Arab mayors camp out at PM's office in budget protest
"I'll stay in the tent until we get our rights," said Mayor Muhammad Yousuf Hassan of the village of Mash'had.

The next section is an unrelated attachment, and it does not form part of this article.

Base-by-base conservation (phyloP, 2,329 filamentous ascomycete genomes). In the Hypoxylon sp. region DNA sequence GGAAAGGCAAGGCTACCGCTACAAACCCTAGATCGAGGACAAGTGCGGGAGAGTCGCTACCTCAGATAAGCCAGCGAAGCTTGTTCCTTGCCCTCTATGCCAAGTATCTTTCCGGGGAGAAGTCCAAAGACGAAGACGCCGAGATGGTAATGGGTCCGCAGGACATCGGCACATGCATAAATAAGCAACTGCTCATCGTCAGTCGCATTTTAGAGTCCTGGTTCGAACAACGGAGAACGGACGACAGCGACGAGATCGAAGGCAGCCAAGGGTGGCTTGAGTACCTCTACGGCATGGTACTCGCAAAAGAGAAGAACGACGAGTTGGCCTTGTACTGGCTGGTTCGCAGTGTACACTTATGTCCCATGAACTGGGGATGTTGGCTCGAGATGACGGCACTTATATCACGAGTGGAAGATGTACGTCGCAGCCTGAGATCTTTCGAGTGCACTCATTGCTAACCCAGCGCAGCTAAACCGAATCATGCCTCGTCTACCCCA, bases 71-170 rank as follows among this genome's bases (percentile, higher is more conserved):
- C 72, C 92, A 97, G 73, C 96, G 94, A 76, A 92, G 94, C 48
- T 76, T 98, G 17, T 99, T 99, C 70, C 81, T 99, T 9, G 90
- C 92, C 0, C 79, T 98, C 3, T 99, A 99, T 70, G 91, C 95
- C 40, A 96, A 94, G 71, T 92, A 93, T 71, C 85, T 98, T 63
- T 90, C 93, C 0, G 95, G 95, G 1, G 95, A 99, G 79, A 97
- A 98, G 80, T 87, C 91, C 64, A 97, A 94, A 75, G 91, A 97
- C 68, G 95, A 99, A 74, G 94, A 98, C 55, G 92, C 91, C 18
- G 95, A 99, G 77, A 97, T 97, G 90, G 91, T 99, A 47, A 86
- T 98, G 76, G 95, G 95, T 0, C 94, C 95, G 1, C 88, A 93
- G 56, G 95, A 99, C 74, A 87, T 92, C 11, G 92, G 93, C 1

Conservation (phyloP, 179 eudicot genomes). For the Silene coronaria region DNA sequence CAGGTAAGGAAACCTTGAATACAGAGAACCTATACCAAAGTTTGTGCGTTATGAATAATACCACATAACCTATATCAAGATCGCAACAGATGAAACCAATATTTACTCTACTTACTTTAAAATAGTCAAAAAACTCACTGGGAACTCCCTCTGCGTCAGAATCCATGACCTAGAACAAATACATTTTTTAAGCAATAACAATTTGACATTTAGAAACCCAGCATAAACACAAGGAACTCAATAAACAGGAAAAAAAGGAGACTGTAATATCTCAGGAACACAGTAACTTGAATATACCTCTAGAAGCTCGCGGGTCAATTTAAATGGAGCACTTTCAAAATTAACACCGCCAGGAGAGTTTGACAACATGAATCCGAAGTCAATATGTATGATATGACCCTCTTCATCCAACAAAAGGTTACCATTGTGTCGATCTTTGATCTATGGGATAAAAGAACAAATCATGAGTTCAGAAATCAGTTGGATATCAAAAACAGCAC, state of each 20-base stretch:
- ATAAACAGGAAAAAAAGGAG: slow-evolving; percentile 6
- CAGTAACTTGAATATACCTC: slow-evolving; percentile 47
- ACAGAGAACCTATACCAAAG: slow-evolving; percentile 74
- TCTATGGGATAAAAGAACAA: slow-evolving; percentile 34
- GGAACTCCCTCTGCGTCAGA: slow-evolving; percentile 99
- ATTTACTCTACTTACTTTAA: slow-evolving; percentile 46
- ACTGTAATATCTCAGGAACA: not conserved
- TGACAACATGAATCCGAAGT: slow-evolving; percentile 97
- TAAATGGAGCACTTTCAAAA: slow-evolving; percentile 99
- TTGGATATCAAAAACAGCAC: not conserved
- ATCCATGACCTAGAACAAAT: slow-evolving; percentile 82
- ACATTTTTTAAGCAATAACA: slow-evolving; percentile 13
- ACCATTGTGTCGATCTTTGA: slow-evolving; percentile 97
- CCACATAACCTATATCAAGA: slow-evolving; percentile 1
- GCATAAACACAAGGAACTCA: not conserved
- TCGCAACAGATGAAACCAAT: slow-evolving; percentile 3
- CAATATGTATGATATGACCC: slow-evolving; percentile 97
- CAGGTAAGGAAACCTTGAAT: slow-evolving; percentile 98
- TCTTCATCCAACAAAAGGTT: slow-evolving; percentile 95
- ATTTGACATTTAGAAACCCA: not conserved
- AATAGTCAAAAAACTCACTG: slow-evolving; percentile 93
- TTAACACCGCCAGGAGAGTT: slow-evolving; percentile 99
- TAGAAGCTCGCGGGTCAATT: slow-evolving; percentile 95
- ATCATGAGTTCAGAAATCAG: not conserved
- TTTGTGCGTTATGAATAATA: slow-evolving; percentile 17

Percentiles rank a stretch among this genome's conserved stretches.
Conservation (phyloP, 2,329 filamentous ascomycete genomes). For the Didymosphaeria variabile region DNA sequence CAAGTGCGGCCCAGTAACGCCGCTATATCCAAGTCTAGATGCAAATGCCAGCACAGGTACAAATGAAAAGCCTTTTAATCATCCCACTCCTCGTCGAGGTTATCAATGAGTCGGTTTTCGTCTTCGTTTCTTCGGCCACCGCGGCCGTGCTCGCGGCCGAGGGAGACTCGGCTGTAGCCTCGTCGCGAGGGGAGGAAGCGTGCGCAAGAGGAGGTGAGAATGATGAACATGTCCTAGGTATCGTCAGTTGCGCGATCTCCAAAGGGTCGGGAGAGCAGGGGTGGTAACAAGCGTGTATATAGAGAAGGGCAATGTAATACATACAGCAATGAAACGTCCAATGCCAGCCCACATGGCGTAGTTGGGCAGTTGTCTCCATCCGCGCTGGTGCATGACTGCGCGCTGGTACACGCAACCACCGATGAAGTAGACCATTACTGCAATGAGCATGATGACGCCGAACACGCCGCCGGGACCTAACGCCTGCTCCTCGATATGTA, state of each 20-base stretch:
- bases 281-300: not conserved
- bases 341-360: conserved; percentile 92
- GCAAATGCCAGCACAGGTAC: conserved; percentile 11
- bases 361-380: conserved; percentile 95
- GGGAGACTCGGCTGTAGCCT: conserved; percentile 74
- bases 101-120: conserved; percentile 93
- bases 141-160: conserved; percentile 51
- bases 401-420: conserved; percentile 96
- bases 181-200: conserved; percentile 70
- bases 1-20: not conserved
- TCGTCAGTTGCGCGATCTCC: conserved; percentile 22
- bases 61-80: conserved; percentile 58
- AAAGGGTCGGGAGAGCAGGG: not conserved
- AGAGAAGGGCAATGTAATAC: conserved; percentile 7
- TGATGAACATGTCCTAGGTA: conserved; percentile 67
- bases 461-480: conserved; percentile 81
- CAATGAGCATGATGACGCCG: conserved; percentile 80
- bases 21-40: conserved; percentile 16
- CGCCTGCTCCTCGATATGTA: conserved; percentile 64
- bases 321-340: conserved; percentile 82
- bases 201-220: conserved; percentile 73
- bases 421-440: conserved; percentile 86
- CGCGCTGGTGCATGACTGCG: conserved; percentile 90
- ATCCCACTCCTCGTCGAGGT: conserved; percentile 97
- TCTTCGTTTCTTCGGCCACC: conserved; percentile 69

First they made a one-day strike of all the Arab and Druze municipalities. Then they demonstrated outside Prime Minister Ariel Sharon's office, where they said they got violently shoved by police. Now Arab mayors from across the country have gathered in a protest tent they set up across the street from Sharon's building to pressure the government to give them their annual-budget money, which some of them have not received since the year 2000. "I'll stay in the tent until we get our rights, even if takes months," said Mayor Muhammad Yousuf Hassan of the village of Mash'had. "We want them to give us what they give the Jewish municipalities." But the Interior Ministry claimed that the mayors were not running their municipalities properly and for that reason wouldn't pay them. "There are 32 Arab local councils and municipalities that have collected less than 25 percent of their municipal tax," said Moshe Mosko, spokesman for the ministry. "No Jewish local council has collected that little." Residents of Mash'had, according to a list provided by the ministry, paid only 14% of their tax bill by June 2005. The Arab councils point out that, because their residents were poorer, they received discounts on municipal taxes, therefore making the statistics inaccurate. "They forced us to hire collection agencies to collect taxes," said Hassan. "But the problem is that the unemployment in the Arab sector is very high so they deserve discounts. In my village, unemployment is at more than 25%. So the money the municipality gets from the tax is a very small portion of what it needs." Municipal taxes and water payments are the main source of money that municipalities and local councils can collect. This is normally supplemented by the state through annual maintenance and development budgets given to almost every Jewish and Arab city, town and local council. The Arab mayors point to deeper causes for their large debts. The state has set up very few industrial zones in the Arab sector. Factories pay high municipal tax rates and water fees, which provide Jewish cities and towns with high income to run their municipalities. "It's true," acknowledged Mosko. "The problem in the Arab sector is that they don't have industrial sectors and there's no doubt that the income from industrial zones is high in tax and water." Still, Mosko insisted the Arab municipalities and local councils could do a better job collecting money from the tax and water fees. "The problem is that this clan doesn't pay, and that clan doesn't pay," said Mosko. "The municipalities are afraid that if they demand the [payments] the clans will damage their cars." He added that people were "not scared" of not paying because there were no serious penalties. Meanwhile, the lack of money has had dire consequences. Many Arab municipal employees have not received months of salaries, trash is collected sporadically, and water is turned on and off throughout the day. "We haven't paid the salaries for October and November," said Khalil Khoury, the mayor of Rama, who shared lunch in the tent with some 25 other mayors. Because the development budgets for 2004 and 2005 had been frozen, "no schools, no libraries, no gyms, no playgrounds, no new roads and no parks have been built in my city for years," said Khoury. Some children go to school in rooms rented by the municipality. Many homes are still not hooked up to a sewage system. The Interior Ministry said it would not transfer the budgets to the Arab local councils and municipalities unless they followed certain guidelines, which included firing employees and collecting more municipal taxes from residents.